As for filing time, well...  for a typical 10" blade straight off the grinder, call it anywhere from half an hour to 1.5 hours.  That's starting with the 16" mill bastard (the 14" Simonds Nu-Cut if it really needs heavy stock removal), then the 12" mill bastard, then the 6" mill bastard, 6" mill 2nd cut, then 6" mill smooth.  The big file does the bulk of the work, the others just smooth out the ripples it leaves behind.  For instance, if a blade takes me an hour to drawfile, 30 minutes of that will be with the big one.  By the time I get to the 6" smooth, it only takes maybe 3 or 4 minutes max.  The choice of files and the order they're used is critical.  If I were to start with the 6" smooth right off the grinder, it would indeed take me a couple of days to get everything flat.  I suspect any ball-sucking that's going on is due to the choice of file, in other words.;)

A tomahawk may take two or three hours or more because of the increased complexity and the use of push-filing to get some of the necessary details cut in.  A double-edged blade takes twice the time as a single, and a sword takes whatever it takes.

If true flat and relatively painless finishing of flats is your main goal, look into a disk grinder.  Not cheap, but mounted with the disc horizontal and with variable speed drive they can produce a finish that may only need hand-sanding if you insist.  I'm cheap and only a serious hobbyist with no more space for tooling or I'd have one myself.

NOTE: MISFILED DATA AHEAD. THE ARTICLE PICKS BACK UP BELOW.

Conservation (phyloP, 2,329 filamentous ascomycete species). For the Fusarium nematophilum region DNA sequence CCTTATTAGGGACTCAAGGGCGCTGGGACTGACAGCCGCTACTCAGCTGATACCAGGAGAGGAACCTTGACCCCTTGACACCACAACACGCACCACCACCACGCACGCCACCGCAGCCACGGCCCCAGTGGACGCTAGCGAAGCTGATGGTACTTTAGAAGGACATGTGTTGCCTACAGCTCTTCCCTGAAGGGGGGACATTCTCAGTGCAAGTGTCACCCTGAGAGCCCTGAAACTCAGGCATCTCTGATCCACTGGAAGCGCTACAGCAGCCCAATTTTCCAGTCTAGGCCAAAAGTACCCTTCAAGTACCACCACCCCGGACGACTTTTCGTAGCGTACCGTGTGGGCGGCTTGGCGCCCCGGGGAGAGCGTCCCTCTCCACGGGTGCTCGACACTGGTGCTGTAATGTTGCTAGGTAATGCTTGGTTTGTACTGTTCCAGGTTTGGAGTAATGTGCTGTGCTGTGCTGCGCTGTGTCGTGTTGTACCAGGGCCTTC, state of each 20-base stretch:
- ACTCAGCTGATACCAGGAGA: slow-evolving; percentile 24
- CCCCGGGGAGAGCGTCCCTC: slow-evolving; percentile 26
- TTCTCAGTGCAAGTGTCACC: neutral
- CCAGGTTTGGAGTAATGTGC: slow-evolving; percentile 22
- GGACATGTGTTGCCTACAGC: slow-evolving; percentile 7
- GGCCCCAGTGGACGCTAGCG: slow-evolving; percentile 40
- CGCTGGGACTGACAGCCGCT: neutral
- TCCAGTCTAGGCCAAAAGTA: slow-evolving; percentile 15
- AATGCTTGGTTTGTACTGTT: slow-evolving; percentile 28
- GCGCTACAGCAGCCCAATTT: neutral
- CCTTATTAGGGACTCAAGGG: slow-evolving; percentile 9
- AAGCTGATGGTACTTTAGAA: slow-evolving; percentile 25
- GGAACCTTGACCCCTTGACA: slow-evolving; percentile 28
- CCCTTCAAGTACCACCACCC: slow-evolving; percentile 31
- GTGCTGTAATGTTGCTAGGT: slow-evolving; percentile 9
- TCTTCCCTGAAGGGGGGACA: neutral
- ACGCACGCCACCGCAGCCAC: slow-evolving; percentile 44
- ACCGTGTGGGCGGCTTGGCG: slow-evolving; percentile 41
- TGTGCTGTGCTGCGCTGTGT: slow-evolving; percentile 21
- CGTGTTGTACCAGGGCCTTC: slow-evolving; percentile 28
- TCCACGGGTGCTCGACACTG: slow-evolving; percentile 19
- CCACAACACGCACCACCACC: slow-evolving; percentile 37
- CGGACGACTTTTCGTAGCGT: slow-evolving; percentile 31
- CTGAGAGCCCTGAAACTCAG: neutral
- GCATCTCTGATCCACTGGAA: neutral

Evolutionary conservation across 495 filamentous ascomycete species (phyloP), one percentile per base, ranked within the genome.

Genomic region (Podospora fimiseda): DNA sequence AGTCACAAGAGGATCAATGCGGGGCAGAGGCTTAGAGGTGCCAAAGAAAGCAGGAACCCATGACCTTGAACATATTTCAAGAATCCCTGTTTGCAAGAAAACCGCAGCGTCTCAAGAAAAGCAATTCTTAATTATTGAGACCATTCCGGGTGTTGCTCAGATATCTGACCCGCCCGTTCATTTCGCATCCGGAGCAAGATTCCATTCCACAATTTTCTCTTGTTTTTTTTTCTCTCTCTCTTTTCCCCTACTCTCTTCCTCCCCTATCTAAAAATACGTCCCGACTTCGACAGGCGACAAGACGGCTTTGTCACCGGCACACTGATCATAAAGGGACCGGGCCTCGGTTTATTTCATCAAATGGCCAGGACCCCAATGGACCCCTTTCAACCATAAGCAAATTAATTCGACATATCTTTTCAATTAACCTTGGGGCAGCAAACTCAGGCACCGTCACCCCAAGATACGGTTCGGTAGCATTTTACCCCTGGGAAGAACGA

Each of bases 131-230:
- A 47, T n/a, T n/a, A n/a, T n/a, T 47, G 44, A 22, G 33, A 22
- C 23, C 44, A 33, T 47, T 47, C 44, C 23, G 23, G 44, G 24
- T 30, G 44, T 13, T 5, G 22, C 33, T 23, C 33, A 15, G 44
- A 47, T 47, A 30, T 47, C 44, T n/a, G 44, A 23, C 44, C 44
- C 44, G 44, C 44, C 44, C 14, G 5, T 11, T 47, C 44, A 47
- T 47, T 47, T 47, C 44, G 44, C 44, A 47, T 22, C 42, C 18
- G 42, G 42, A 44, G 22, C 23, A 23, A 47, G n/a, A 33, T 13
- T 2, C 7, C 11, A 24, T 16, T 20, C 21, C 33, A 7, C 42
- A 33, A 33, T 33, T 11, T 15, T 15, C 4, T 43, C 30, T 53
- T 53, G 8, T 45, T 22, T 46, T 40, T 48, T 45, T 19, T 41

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OK, yeah, I'm definitely doing something wrong then. :-)

I'm using a bastard cut, I think 12"?  Double-cut.  I bought a new one yesterday to make sure of what I was working with, and it was still about 3.5 hours last night of watching it remove metal and still not getting to everything.  (That's after several rounds previously with a 10" bastard, I think it was.)  It's definitely working based on the amount of black dust I've got on the floor afterward, just... very very slowly.  I can barely see any change visually as I work.

I'm also still in hobbyist mode (day job is something else entirely), but spending 10-20 hours filing is definitely out of scope for a hobby.  I'll check for the videos you mentioned and see if that helps.  If not, I may just give up and get a power sander/grinder.  Looks like there were some better recommendations up-thread.

Edited by Larry Garfield
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Hmmm...  You should be getting a pile of shiny filings, not dust.  Are you picking up the file at the end of each stroke, or riding it back and forth?  If the latter, that will ruin a file in short order.  They only cut in one direction.